Blurring lines of legality lead to strange types of criminal

By Rong Xiaoqing Source:Global Times Published: 2013-8-1 18:58:01

Illustration: Liu Rui/GT

Illustration: Liu Rui/GT

Wu Hongfei, a journalist-turned writer and rock singer, is in trouble. She was arrested last week after ranting on Weibo to public fury.

Wu's attorney said the outspoken singer simply ranted out of rage, and that she had committed no crime. Supporters are calling for her release.

China is not short of victims who get themselves in trouble because of what they say. The reaction to Wu's arrest could make her look like the latest casualty in a country where different opinions are not often tolerated. Except for one thing: What Wu posted was not an opinion but more of a call to action.

In her Weibo entry, she said "the places I want to bomb include the residential committee of the Beijing Personnel Exchange Center, and the housing commission…"

She quickly followed it up with another entry to try and clarify her meaning. She came up with a nonsensical apology, saying that she had meant to say she wanted to "fry" food at the McDonald's beside the residential committee of the Beijing Personnel Exchange Center.

The words for "bomb" and "fry" in China are synonyms but her excuse made no sense and was a feeble attempt to explain away the scandal her previous post had wrought. But it was all too late as she is now facing up to five years in prison for "fabricating false terrorism information."

The nature of her post brings Wu closer to some young people who have landed themselves in similar trouble in the US than to dissidents in China.

At this moment, there are at least two Americans in jail for posting similar comments while playing online video games.

One of them, 20-year-old Josh Pillault, was arrested in October after responding to the insults of another gamer by saying he would not only kill himself but would shoot up a local high school. He pleaded guilty to a "domestic terrorism" charge in June.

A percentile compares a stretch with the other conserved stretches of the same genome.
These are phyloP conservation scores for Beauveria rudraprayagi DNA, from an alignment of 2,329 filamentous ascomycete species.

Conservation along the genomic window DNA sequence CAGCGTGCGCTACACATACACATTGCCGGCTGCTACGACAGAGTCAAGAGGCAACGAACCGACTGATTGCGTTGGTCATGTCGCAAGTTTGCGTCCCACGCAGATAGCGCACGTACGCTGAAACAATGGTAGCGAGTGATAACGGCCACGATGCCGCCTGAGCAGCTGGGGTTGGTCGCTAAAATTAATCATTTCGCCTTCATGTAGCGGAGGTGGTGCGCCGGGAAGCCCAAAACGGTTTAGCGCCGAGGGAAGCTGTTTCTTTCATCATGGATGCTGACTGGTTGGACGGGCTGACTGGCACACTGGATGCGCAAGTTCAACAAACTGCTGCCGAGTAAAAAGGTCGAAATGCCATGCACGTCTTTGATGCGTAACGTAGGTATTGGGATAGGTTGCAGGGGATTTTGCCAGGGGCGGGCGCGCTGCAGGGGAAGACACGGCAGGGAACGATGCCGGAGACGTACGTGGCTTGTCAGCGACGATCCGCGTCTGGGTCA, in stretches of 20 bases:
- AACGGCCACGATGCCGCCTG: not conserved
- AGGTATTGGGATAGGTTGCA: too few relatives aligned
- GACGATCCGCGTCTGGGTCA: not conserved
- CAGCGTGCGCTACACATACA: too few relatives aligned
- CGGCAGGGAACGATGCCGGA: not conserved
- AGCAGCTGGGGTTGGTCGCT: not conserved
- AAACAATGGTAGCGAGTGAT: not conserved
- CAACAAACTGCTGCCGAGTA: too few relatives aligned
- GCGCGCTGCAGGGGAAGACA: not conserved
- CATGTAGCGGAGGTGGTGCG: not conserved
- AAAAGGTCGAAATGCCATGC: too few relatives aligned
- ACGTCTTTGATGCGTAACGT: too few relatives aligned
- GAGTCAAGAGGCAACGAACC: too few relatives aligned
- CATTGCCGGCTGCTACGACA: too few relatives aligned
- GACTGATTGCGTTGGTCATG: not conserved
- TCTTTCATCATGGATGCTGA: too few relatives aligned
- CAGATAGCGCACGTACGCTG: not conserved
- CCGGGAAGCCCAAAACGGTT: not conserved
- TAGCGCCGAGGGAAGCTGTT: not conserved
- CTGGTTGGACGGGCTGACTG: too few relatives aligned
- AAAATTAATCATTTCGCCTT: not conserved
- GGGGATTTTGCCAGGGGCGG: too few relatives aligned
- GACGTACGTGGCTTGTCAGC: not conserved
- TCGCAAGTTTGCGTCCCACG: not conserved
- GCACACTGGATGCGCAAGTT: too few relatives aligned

Another young man, 19-year-old Justin Carter, after saying he wanted to "shoot up a kindergarten" also typed "LOL" and "J/K", acronyms for "laughing out loud" and "joke," to indicate he was being sarcastic.

Still, he has been in jail since February, facing a charge of "making terrorist threats," which could see him sentenced to up to eight years in prison.

There is some support for the two. A petition for their presidential pardon on the White House's website posted on July 4, had collected just 137 signatures by Monday, far less than the 100,000 it needs by August 3 for the president to respond. But the petition Carter's family posted on calling for his release has collected over 200,000 signatures.

The US boasts about its freedom of speech, which many people in China are longing for. But a common challenge both countries are facing is not related to the freedom of speech, but that of a constantly changing world, where the boundaries between what is appropriate or not, right and wrong, legal and illegal are constantly shifting.

Drinking and driving was once tolerated. Now it can lead to prison. Smoking in public in a city like New York used to be the norm, but it can now get you fined. Having same-sex relationships used to be prohibited. Now it is a perfectly acceptable lifestyle.

The same happens to the boundary between silly jokes and serious public threats.

Before Ji Zhongxing, who ignited a bomb in Beijing Capital International Airport right before Wu posted her doomed entry, before Sandy Hook where 26 primary school students and teachers were killed by a crazy gunman, and before the 9/11 attacks, what Wu, Carter and Pillault said might have shocked people at most.

If they had been locked up, the public would have reasonably cried foul.

Unfortunately, it is a different world now. Nobody is willing to take any risks and see another tragedy claim the lives of innocent people.

The fluid nature of behavior codes can be confusing. Walter White, the chemistry teacher turned crystal meth cook in Breaking Bad, tells his law enforcement brother-in-law while the two were sharing a beer and some Cuban cigars: "You know, if we were drinking this in 1930, we'd be breaking the law. Another year we'd be OK. Who knows what will be legal next year? … It's arbitrary."

There is some truth in that. But we need to remember that most of us are judged by the present rather than by history.

The author is a New York-based journalist.

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